Beach and Sea Treasures

We obviously have a passion for sea glass; we readily admit that. Our life here in the Bahamas allows us to indulge in it quite frequently. Al had a jackpot day last week when he took a walk by himself (I was volunteering in the local school.)

Al's one day bonanza of sea glass. A few pieces will need to be returned for more "work" in the tumbling sands and waves.

Al’s one day bonanza of sea glass. A few pieces will need to be returned for more “work” in the tumbling sands and waves.

But I also have an interest in collecting shells, with good reason. My maternal grandparents’ last name was Schell, which means that was my mother’s last name as well. The sound of my name, Michele, is an extension of that. This hand-painted baby plate marks my birthdate with a baby in a conch shell.

My hand-painted baby plate

My hand-painted baby plate

Conch (pronounced “konk”) is a Bahamian food specialty. All the restaurants have conch in some form on their menus – conch salad, conch fritters, conch chowder, cracked conch.  We have had conch fritters, which are more dough than conch, but have yet to try any other recipe.

The Queen Conch shells are particularly beautiful with their deep pink and coral colors. Conch shells adorn lawns and homes everywhere. Sometimes they are artfully displayed and sometimes they are just tossed on the lawn or docks.

A road on Man-O-War Cay lined with conch shells.

A road on Man-O-War Cay lined with conch shells.

Conch shells lining a garden

Conch shells lining a garden

 

A fountain filled with conch shells in Marsh Harbor

A fountain filled with conch shells in Marsh Harbor

Especially nice conch shell water spout in the garden outside of the Hope Town Museum

Conch shell water spout in the garden outside of the Hope Town Museum – love this!

Grandpa's shells for sale on Man-O-War. We want to find our own - that's have the fun and challenge!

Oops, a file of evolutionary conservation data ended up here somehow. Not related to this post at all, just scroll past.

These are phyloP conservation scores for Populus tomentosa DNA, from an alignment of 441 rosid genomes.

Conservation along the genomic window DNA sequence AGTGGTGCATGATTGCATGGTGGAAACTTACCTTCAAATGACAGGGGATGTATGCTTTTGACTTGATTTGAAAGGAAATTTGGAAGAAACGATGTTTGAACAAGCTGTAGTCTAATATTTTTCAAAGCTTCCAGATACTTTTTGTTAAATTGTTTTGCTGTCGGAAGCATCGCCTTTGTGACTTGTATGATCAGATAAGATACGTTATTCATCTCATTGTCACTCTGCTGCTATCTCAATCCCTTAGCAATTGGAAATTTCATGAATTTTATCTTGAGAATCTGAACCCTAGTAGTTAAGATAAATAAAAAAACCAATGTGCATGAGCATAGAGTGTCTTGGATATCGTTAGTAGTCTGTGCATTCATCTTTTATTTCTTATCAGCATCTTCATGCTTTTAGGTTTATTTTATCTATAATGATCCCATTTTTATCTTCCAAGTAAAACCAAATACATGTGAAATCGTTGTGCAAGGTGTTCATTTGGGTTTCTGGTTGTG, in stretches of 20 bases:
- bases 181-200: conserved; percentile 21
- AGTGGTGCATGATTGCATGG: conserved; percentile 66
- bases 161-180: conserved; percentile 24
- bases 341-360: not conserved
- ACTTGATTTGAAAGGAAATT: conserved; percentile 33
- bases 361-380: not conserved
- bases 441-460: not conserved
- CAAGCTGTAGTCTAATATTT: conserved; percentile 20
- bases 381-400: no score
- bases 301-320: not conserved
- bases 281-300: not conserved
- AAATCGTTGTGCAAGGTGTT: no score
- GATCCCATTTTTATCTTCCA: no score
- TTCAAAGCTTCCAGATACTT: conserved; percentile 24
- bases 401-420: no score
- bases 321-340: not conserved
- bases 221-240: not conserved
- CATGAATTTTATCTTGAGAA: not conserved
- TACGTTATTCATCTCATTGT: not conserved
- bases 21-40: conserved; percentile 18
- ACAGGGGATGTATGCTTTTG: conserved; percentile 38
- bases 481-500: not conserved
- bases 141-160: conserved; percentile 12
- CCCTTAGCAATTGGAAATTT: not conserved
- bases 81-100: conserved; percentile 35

Grandpa’s shells for sale on Man-O-War. We want to find our own – that’s half of the fun and challenge!

Conch live on the sea floor, in relatively shallow waters near reefs and in grassy areas. You must dive for conch and pick it up from the sea floor. Conch is a mollusk, basically a sea snail. To get the conch out of its shell, a slit is cut near the top with a hammer or tool, and the edge of a knife slides in to release the mollusk.

Notice the holes/slits from where the conch creature was pulled.

Notice the holes/slits from where the conch creature was pulled.

I was given a very nice conch shell by Rick and LouAnn (Imagine) who also own a cottage here in Hope Town. Then Al found two more for me that were in good shape. I also found two on the beach that were quite worn and white, but also charming in their own way.

The first three conch, clean and shiny pink!

The first three conch, clean and shiny pink!

Two old white conch shells

Two old white conch shells

If you read the previous post about Man-O-War, you know that we found a bed of conch shells not far from the anchorage. Some people might wonder why anyone would need to have more than 3 conch shells (or 5 if you count the old white ones.) For me, I’m not sure I can have too many. 🙂 But I suppose space may be the limiting factor, or so the skipper says. As you know from that blog post, we brought back five more shells, but now only have four thanks to my butterfingers.